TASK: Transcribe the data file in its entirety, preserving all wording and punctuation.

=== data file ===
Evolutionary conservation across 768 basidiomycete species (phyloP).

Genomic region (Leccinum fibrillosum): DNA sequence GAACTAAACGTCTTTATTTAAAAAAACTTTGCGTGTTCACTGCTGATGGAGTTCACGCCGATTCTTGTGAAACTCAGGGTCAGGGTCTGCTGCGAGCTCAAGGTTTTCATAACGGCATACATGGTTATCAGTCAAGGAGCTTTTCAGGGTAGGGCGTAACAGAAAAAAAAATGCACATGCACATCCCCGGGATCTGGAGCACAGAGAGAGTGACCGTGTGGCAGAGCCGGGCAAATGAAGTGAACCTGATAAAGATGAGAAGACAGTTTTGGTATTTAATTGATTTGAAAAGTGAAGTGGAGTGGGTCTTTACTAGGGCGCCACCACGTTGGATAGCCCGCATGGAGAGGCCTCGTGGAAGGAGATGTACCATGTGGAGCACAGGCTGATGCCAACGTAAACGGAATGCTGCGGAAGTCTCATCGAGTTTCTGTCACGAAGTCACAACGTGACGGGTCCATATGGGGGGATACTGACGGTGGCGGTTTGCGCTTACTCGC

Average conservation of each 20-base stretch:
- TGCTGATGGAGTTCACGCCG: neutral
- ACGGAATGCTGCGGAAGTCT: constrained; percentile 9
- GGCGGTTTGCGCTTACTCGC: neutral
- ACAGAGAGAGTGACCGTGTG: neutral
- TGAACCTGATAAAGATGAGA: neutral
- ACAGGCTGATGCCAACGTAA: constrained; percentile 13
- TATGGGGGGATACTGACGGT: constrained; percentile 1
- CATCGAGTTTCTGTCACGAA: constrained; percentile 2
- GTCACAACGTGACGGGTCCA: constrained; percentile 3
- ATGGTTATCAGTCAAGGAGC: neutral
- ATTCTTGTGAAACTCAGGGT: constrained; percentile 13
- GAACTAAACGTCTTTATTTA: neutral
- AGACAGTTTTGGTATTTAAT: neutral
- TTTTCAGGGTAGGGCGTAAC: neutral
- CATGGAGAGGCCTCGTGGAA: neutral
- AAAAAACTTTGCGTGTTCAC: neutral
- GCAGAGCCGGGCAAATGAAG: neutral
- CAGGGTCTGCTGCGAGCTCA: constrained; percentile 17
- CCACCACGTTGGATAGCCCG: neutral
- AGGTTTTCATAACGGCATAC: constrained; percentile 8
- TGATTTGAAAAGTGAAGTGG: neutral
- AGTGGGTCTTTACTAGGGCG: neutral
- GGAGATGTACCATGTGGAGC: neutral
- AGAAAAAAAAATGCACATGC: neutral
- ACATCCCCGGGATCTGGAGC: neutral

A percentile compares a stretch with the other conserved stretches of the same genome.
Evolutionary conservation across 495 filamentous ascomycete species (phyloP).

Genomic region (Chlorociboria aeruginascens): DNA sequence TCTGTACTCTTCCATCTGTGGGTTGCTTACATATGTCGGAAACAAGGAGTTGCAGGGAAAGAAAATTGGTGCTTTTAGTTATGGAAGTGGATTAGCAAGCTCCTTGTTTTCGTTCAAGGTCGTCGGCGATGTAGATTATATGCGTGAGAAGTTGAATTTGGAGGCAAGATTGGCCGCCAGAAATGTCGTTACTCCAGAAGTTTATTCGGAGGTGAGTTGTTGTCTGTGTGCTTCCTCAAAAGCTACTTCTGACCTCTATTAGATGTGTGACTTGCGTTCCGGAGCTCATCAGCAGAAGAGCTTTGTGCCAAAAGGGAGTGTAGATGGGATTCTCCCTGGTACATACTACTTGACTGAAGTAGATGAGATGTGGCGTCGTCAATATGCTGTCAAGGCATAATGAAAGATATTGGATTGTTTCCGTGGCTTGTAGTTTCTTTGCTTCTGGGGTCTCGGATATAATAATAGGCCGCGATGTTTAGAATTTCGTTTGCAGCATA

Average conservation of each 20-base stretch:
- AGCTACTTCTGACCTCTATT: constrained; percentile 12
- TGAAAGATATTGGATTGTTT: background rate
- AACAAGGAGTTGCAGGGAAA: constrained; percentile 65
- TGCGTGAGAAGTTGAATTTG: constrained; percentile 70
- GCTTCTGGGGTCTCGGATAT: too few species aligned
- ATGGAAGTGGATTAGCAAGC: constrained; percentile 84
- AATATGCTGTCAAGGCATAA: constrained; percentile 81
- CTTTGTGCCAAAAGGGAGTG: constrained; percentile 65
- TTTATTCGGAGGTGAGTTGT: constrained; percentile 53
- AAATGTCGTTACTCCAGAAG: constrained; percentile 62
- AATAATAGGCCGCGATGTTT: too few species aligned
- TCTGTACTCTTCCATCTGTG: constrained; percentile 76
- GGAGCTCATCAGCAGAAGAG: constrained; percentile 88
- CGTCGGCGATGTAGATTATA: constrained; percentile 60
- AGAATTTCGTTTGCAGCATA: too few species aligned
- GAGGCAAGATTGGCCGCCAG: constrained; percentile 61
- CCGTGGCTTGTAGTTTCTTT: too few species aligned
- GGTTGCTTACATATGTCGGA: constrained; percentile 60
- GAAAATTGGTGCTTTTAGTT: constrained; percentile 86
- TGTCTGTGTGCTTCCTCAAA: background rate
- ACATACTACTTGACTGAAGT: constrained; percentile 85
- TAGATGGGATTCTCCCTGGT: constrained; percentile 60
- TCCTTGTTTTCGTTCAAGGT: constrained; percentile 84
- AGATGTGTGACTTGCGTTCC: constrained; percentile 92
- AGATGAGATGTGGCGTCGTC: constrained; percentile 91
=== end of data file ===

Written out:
Evolutionary conservation across 768 basidiomycete species (phyloP).

Genomic region (Leccinum fibrillosum): DNA sequence GAACTAAACGTCTTTATTTAAAAAAACTTTGCGTGTTCACTGCTGATGGAGTTCACGCCGATTCTTGTGAAACTCAGGGTCAGGGTCTGCTGCGAGCTCAAGGTTTTCATAACGGCATACATGGTTATCAGTCAAGGAGCTTTTCAGGGTAGGGCGTAACAGAAAAAAAAATGCACATGCACATCCCCGGGATCTGGAGCACAGAGAGAGTGACCGTGTGGCAGAGCCGGGCAAATGAAGTGAACCTGATAAAGATGAGAAGACAGTTTTGGTATTTAATTGATTTGAAAAGTGAAGTGGAGTGGGTCTTTACTAGGGCGCCACCACGTTGGATAGCCCGCATGGAGAGGCCTCGTGGAAGGAGATGTACCATGTGGAGCACAGGCTGATGCCAACGTAAACGGAATGCTGCGGAAGTCTCATCGAGTTTCTGTCACGAAGTCACAACGTGACGGGTCCATATGGGGGGATACTGACGGTGGCGGTTTGCGCTTACTCGC

Average conservation of each 20-base stretch:
- TGCTGATGGAGTTCACGCCG: neutral
- ACGGAATGCTGCGGAAGTCT: constrained; percentile 9
- GGCGGTTTGCGCTTACTCGC: neutral
- ACAGAGAGAGTGACCGTGTG: neutral
- TGAACCTGATAAAGATGAGA: neutral
- ACAGGCTGATGCCAACGTAA: constrained; percentile 13
- TATGGGGGGATACTGACGGT: constrained; percentile 1
- CATCGAGTTTCTGTCACGAA: constrained; percentile 2
- GTCACAACGTGACGGGTCCA: constrained; percentile 3
- ATGGTTATCAGTCAAGGAGC: neutral
- ATTCTTGTGAAACTCAGGGT: constrained; percentile 13
- GAACTAAACGTCTTTATTTA: neutral
- AGACAGTTTTGGTATTTAAT: neutral
- TTTTCAGGGTAGGGCGTAAC: neutral
- CATGGAGAGGCCTCGTGGAA: neutral
- AAAAAACTTTGCGTGTTCAC: neutral
- GCAGAGCCGGGCAAATGAAG: neutral
- CAGGGTCTGCTGCGAGCTCA: constrained; percentile 17
- CCACCACGTTGGATAGCCCG: neutral
- AGGTTTTCATAACGGCATAC: constrained; percentile 8
- TGATTTGAAAAGTGAAGTGG: neutral
- AGTGGGTCTTTACTAGGGCG: neutral
- GGAGATGTACCATGTGGAGC: neutral
- AGAAAAAAAAATGCACATGC: neutral
- ACATCCCCGGGATCTGGAGC: neutral

A percentile compares a stretch with the other conserved stretches of the same genome.
Evolutionary conservation across 495 filamentous ascomycete species (phyloP).

Genomic region (Chlorociboria aeruginascens): DNA sequence TCTGTACTCTTCCATCTGTGGGTTGCTTACATATGTCGGAAACAAGGAGTTGCAGGGAAAGAAAATTGGTGCTTTTAGTTATGGAAGTGGATTAGCAAGCTCCTTGTTTTCGTTCAAGGTCGTCGGCGATGTAGATTATATGCGTGAGAAGTTGAATTTGGAGGCAAGATTGGCCGCCAGAAATGTCGTTACTCCAGAAGTTTATTCGGAGGTGAGTTGTTGTCTGTGTGCTTCCTCAAAAGCTACTTCTGACCTCTATTAGATGTGTGACTTGCGTTCCGGAGCTCATCAGCAGAAGAGCTTTGTGCCAAAAGGGAGTGTAGATGGGATTCTCCCTGGTACATACTACTTGACTGAAGTAGATGAGATGTGGCGTCGTCAATATGCTGTCAAGGCATAATGAAAGATATTGGATTGTTTCCGTGGCTTGTAGTTTCTTTGCTTCTGGGGTCTCGGATATAATAATAGGCCGCGATGTTTAGAATTTCGTTTGCAGCATA

Average conservation of each 20-base stretch:
- AGCTACTTCTGACCTCTATT: constrained; percentile 12
- TGAAAGATATTGGATTGTTT: background rate
- AACAAGGAGTTGCAGGGAAA: constrained; percentile 65
- TGCGTGAGAAGTTGAATTTG: constrained; percentile 70
- GCTTCTGGGGTCTCGGATAT: too few species aligned
- ATGGAAGTGGATTAGCAAGC: constrained; percentile 84
- AATATGCTGTCAAGGCATAA: constrained; percentile 81
- CTTTGTGCCAAAAGGGAGTG: constrained; percentile 65
- TTTATTCGGAGGTGAGTTGT: constrained; percentile 53
- AAATGTCGTTACTCCAGAAG: constrained; percentile 62
- AATAATAGGCCGCGATGTTT: too few species aligned
- TCTGTACTCTTCCATCTGTG: constrained; percentile 76
- GGAGCTCATCAGCAGAAGAG: constrained; percentile 88
- CGTCGGCGATGTAGATTATA: constrained; percentile 60
- AGAATTTCGTTTGCAGCATA: too few species aligned
- GAGGCAAGATTGGCCGCCAG: constrained; percentile 61
- CCGTGGCTTGTAGTTTCTTT: too few species aligned
- GGTTGCTTACATATGTCGGA: constrained; percentile 60
- GAAAATTGGTGCTTTTAGTT: constrained; percentile 86
- TGTCTGTGTGCTTCCTCAAA: background rate
- ACATACTACTTGACTGAAGT: constrained; percentile 85
- TAGATGGGATTCTCCCTGGT: constrained; percentile 60
- TCCTTGTTTTCGTTCAAGGT: constrained; percentile 84
- AGATGTGTGACTTGCGTTCC: constrained; percentile 92
- AGATGAGATGTGGCGTCGTC: constrained; percentile 91